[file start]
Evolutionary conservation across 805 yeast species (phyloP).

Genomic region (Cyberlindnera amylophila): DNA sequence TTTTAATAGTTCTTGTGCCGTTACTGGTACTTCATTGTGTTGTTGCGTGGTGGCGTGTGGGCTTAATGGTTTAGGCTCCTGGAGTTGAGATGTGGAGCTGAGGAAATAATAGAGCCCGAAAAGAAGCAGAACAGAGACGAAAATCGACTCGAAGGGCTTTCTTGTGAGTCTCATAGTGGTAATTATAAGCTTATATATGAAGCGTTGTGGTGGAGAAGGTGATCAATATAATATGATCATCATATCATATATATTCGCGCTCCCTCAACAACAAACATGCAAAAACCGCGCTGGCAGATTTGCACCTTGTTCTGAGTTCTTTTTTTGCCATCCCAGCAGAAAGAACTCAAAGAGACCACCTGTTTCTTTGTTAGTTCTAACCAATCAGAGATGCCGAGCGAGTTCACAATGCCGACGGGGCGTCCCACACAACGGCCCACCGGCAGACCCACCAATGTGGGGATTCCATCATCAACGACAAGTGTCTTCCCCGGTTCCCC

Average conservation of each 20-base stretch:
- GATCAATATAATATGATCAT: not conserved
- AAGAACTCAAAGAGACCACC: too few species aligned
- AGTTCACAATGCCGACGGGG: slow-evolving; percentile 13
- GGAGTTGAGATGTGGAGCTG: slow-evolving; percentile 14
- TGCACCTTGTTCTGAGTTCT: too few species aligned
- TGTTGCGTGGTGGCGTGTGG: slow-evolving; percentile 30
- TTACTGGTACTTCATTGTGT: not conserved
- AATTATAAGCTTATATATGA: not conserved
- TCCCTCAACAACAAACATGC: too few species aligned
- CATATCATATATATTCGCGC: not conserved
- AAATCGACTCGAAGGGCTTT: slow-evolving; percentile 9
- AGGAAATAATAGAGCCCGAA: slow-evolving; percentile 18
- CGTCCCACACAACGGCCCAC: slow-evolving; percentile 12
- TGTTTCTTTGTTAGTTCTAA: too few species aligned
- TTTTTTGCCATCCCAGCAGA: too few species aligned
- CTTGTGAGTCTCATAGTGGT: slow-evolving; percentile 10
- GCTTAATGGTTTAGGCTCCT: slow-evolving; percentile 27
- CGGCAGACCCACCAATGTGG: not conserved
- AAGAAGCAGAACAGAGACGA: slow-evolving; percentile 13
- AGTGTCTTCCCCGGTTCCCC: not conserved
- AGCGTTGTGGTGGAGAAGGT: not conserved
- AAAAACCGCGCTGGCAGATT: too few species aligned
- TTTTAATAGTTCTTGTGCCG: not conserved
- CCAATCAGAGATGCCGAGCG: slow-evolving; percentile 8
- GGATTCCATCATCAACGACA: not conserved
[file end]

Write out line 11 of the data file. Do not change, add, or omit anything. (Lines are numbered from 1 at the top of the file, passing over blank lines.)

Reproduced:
- AATTATAAGCTTATATATGA: not conserved